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WHEN IT COMES TO PLASTIC BAGS?

People ask which type of eco-friendly "plastic" bags are the most green. It seems like a simple question, but it isn’t. Here's a bit of information to help you decide.

What plastic bags harm the planet least?

Overall, biodegradable seems to be the greenest solution, although degradable or oxi-degradable bags offer important green benefits too. The choice is complicated because three of the four bag types have both good and bad characteristics when it come to their environmental impact.

The four types are:

• Conventional petroleum-based plastic bags, clearly the worse choice

• Compostable bags

• Biodegradable bags

• Degradable bags

Conventional vs. Biodegradable Bags

The city of San Francisco recently banned the use of conventional plastic bags in grocery stores within the city limits. Other states are considering similar legislation. The anticipated new laws have sparked questions about the various claims bag manufacturers make.

Conventional bags have few benefits. We all know the huge pressure they put on America's landfills, oceans and roadsides. We use tons of them...literally tons.

The term “biodegradable” is misused and misunderstood because it's a fact that everything biodegrades given enough time. Even polyethylene plastic bags will degrade with enough heat, time and light. But the amount of time, heat and the light needed for common plastic bags doesn't satisfy our need for eco-friendly resource management. The steel Titanic is biodegrading on the ocean floor yet the fact that it hasn’t completely decomposed in a 100 years suggests how inadequate the term “biodegradable” is.

To be considered biodegradable, the decomposed remnants of the grocery or trash bag must be ingestible by bacteria and microorganisms. These complete a process that produces CO2 and H2O. as biodegradable bags fully decompose. Because they decompose relatively quickly, biodegradable bags help cut pressure on landfills. That's the good news for biodegradable bags. On the downside, many biodegradable bags are corn based, so grain has to be diverted from a world food supply that's already falling due to dreadful global weather thanks to climate change. (World grain production dropped about 2% in 2010 when the world needed a boost of 3% in grain production.)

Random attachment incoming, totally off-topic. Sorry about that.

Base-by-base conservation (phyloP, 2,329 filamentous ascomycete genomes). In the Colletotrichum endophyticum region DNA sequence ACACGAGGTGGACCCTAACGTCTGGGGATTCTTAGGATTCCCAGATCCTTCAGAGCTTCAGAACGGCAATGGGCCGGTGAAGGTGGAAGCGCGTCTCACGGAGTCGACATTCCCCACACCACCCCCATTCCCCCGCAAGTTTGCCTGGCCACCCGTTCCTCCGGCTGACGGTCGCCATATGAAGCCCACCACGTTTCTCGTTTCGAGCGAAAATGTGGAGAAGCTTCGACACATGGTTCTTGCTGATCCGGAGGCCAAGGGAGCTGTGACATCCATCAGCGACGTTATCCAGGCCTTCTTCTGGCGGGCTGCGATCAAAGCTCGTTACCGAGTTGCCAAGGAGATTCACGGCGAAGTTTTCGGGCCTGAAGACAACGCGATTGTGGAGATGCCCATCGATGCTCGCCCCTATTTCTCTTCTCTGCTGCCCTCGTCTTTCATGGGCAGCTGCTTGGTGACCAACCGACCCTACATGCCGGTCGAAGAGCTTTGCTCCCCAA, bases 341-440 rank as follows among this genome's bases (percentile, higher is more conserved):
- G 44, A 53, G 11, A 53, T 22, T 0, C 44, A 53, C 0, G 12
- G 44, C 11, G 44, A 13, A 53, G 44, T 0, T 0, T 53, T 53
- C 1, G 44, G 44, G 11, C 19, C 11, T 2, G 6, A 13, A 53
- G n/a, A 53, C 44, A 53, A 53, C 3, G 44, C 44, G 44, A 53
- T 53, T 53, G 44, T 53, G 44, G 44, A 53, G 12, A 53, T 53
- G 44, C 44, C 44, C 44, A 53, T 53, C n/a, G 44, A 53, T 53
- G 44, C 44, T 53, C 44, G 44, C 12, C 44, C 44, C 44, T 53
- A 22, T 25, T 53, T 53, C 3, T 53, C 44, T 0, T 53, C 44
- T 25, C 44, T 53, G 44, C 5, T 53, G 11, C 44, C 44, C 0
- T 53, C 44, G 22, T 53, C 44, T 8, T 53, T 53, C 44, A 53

Degradable (or Oxi-degradable) Plastic Bags

Here's where degradable or oxi-degradable bags being to shine. Compostable bags only properly biodegrade if sent to a composting facility. A special organic composting facility is required for compostable bags to quickly decompose. Discard them on the side of the road as litter and compostable bags remain an eyesore for years because they will not biodegrade rapidly without the proper conditions.

Degradable bags or oxi-degradable bags (as opposed to biodegradable bags) use a technology that accelerates the degradation process of polyethylene bags. Bags are made with additives that make them turn brittle and fragment in about 18 months. Within 30 – 36 months, depending on the amount of oxygen and heat they get, degradable bags decompose into very small fragments of polyethylene powder—a kind of “polymer sand." But that's as far as degradable bags deteriorate while biodegradable bags are completely ingested by microorganisms.

On the other hand, anywhere roadside litter is a concern, degradable or oxi-degradable bags have a major benefit. We dump two billion pounds of plastic bags annually and as litter, degradable bags are better for the environment than conventional plastic or compostable bags. Why? Because degradable bags left clinging to trees or thrown along the roadside fragment must faster than biodegradable bags, so that they are no longer an eye-sore, faster.

I didn't mention that the reusable woven polypropylene bags, the kind given out by major grocery chains and mall stores aren't perfect either. The EPA recently found that of 71 bags tested from 44 major retailers, lab work found that reusable bags of 21 major chains contained lead levels above 100 parts per million–the maximum permitted by many states. (By the way, most of the lead was found in the bag's bottom liners, so if in doubt, remove them from your reusable shopping bag.)

What does it all mean? That there is no single, perfect "plastic" grocery or trash bag. Each of the different "eco-friendly" solutions has some benefits the other types lack.

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